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July 31, 2023

My Mother Died – AGAIN

What is it to be a motherless daughter? So many of us belong to this club. None
of us covet this membership. It is a club and a membership so many of us could
do without. But here we are. Members of this club. Some of us have no control
over who made us members, and some of us willingly accept membership.
The author Kristin Hannah in her book Summer Island, says, “A daughter without
her mother is a woman broken. It is a loss that turns to arthritis and settles deep
into her bones. “
When we all lose a mother, the loss is profound and has a significant impact on an
individual’s life. Loss happens in multiple ways- death, separation, abandonment
or divorce. The range of emotions we go through are deep and lacerating. Grief,
anger, confusion all adding to our emotional and psychological well being or not
so well being.
In my life, mothers have come and now my last mother has gone. Each time one
of my mother’s passes I am stricken by all these emotions all over again. Four to
date. And that is all I can handle.
When the woman who raised me, loved me and adopted me, my maternal
grandmother, was the first to pass, I was shattered and broken. More so because I
was so far away and could not be there and more importantly, she was my
anchor, my home and my home was now lost to me forever.

When you are raised in a large family with uncles, aunts, and cousins, a
motherless child is always trying to fit in, trying to be one of them, pretending to
be one of them, pretending these uncles and aunts were your parents. As much
as my grandparents loved me like parents, in my little mind they were still two
generations away. I needed parents who were young, who were vibrant and who
were able.
This made me develop a connection with some of my aunts, which none of my
cousins ever had. I was fortunate, my mother’s sister took me under her wings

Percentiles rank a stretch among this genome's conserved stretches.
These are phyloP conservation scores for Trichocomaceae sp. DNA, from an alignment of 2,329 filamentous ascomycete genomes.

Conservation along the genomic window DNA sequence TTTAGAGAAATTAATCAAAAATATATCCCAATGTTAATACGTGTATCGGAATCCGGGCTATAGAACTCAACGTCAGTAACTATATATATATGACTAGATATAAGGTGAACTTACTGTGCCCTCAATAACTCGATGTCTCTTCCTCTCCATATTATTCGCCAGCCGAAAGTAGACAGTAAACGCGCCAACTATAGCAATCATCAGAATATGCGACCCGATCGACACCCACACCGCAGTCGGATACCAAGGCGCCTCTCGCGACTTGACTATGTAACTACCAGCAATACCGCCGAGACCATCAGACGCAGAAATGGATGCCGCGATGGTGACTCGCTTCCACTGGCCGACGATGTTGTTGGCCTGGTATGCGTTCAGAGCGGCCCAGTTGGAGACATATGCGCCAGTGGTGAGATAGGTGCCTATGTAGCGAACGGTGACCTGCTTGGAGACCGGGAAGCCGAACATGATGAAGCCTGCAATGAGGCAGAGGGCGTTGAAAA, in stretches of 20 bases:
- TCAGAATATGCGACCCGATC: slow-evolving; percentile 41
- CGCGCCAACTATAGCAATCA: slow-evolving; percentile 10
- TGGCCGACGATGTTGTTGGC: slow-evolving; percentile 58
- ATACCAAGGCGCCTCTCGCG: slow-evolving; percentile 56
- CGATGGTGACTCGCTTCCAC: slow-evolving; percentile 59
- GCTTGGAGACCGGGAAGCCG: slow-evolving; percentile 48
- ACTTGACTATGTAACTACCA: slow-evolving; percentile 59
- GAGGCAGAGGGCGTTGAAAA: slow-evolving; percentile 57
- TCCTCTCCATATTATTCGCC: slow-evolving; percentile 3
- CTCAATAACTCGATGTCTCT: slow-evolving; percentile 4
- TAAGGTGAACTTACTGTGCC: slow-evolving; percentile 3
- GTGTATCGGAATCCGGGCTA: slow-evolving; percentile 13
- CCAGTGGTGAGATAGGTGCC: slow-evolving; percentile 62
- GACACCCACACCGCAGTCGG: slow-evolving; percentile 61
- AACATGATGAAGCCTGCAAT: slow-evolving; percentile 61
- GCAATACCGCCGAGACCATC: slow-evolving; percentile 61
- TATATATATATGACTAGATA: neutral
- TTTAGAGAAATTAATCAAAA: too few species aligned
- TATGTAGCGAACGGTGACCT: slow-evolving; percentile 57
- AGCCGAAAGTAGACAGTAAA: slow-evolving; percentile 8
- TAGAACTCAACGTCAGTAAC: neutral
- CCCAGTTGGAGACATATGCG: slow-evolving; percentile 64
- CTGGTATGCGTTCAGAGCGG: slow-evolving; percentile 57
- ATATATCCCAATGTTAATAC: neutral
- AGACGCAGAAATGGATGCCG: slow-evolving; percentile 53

whenever she could, and who I think is the inspiration behind me wanting to be a

journalist like her. She was encouraging, she listened, and she understood. When
she passed, there I went into an abyss again, mourning a mother figure in my life.
I don’t think many will understand what it feels like to have your motherless being
ripped up so many times.
The third to go was my birth mother. Someone, who I never knew. Someone who
I knew existed but that was it. I did not think I would feel what I did when she
passed. Not many condolences came my way, because you know, she was not
really my mother. There were others in the hierarchy line who had more right to
grieve her than I did. But the grief, is there, right? What does one do with that?
The sense of loss that you cannot express, you just bottle it up and try and keep
the lid as tight as you can.

Today, I lost another mother. This loss has hit hard. Hard because, she was the
constant presence in my life while I was growing. Tuitions, birthday parties,
sending lunch to school, Church, family gatherings, Odissi dance recitals, food,
rickshaw rides, Gaurang Sahu’s rasogolla and puri tarkari, balijatra, so many
moments of the fabric of my life linked to hers.
Talk about feminism and patriarchy? she was the first in the 1960’s to shatter all
those so-called norms. From raising her three kids almost singlehanded, and
having a tailing orphan most of the times, she was the epitome of strength. The
first woman I have known, who built their home from scratch brick by brick. The
first person who took me out shopping and let me buy what I wanted to. When
her kids had left home and I was still around, she would come pick me up and we
would go on rickshaw rides all around town. It is no wonder that as a seven-year-
old, when I wrote letters home, from boarding school, I always asked about her in
my letters. And I know why, now. You will always be on my mind.
What does one do with these memories? How does one mourn again?

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